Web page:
We’ve been hearing about unmanned aircraft strikes on suspected terrorists in the tribal regions of Pakistan, in Afghanistan and lately in Somalia and Yemen, for years now. So it’s surprising that the U.S. government’s first official acknowledgement that it uses remotely piloted aircraft—drones, if you must—to take down terrorists came just one week ago.
The U.S. Navy grounded its fleet of 14 MQ-8B Fire Scout unmanned helicopters following the recent crash of an aircraft in Afghanistan and a ditching at sea. The Naval Air Systems Command (Navair) said it is reviewing Fire Scout system performance and operational procedures. Loss rates of U.S. military unmanned platforms are not often discussed, but official data from the U.S.
French air force commander General Jean-Paul Palomeros, speaking on the recording of full-motion video (FMV) from airborne platforms–especially UAVs, said, “The challenge today is to exploit the amount of ISR data gathered and then disseminate it in a useful way to different customers.” A huge amount of expert manpower is required, he told AIN, but the general is not convinced that automatic target recognition software is the answer. Artificial intelligence would be best applied to make UAVs fly autonomously, he believes.
The Pentagon is now spending $3.3 billion annually to develop and buy unmanned aerial systems (UAS), but this sum is still only 8 percent of the total devoted to all aircraft, according to a new report on UAS by the U.S. Congressional Research Service. The report mostly rehashes previously published material, but it does contain an updated inventory of UAS platforms in service provided by the DoD’s UAS Task Force.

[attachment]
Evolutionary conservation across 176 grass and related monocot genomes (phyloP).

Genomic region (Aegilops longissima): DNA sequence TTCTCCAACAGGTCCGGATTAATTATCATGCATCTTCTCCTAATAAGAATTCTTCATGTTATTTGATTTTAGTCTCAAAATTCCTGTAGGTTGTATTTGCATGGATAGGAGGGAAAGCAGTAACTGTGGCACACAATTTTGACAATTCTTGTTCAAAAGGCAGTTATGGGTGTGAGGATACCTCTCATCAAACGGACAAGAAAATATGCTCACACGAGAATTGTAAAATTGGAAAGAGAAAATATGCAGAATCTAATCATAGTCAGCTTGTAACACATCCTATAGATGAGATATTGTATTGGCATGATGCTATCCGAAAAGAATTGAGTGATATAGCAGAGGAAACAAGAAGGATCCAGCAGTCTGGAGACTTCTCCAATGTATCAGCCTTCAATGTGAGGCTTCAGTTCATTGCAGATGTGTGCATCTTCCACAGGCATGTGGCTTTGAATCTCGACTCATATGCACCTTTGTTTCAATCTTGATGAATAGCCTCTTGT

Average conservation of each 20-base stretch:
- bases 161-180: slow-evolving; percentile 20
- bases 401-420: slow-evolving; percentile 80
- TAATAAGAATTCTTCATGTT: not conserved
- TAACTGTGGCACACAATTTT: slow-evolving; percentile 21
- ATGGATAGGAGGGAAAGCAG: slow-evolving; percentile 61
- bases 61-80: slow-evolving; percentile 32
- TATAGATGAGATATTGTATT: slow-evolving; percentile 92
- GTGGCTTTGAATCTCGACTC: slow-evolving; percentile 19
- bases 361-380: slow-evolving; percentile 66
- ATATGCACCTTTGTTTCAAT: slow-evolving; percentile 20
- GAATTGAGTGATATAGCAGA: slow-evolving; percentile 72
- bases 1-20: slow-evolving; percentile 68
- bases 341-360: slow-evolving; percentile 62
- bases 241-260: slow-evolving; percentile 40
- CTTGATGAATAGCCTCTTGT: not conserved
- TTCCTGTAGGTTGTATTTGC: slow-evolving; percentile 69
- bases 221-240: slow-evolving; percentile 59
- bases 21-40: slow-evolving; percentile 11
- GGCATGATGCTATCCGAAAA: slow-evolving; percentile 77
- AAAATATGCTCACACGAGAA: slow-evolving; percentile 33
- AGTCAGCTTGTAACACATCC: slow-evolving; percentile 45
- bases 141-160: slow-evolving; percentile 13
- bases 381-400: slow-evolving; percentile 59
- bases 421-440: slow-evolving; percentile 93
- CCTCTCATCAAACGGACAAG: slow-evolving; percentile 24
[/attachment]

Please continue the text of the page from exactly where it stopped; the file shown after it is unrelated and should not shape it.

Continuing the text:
I have been following with interest the developing story of how Iran has reportedly managed to capture some of the U.S.’s most sensitive surveillance technology, and I still have to shake my head at what a waste it was.
The stealthy, jet-powered Predator-C UAV may be heading for Afghanistan, where it will be operated by “a classified customer,” presumably the CIA. The U.S. Air Force published a procurement notice stating its intention to award a sole-source contract to General Atomics Aeronautical Systems (GA-ASI) for a single aircraft to serve as “a test platform” in a “multi-agency role” as part of Operation Enduring Freedom.
A new version of the General Atomics Predator/Reaper UAV series with multiple sensor control is ready for deployment to Afghanistan after successful trials. A U.S. Army MQ-1C Gray Eagle was fitted with two additional EO/IR sensors under each wing.
By the time that Tripoli fell with surprising ease to rebel forces, NATO had flown more than 20,000 sorties during Operation Unified Protector. More than one third of these were strike missions, although weapons were not released on every sortie.
Four American companies will demonstrate concepts for an unmanned carrier-launched airborne surveillance and strike (UCLASS) aircraft to the U.S. Navy.
Raytheon revealed a hyperspectral sensor, which has been adapted to the MQ-1 Predator UAV, at the Paris Air Show on Tuesday. The airborne cueing and exploitation system hyperspectral (Aces HY) is believed to be the first such sensor to enter series production for a tactical airborne platform.
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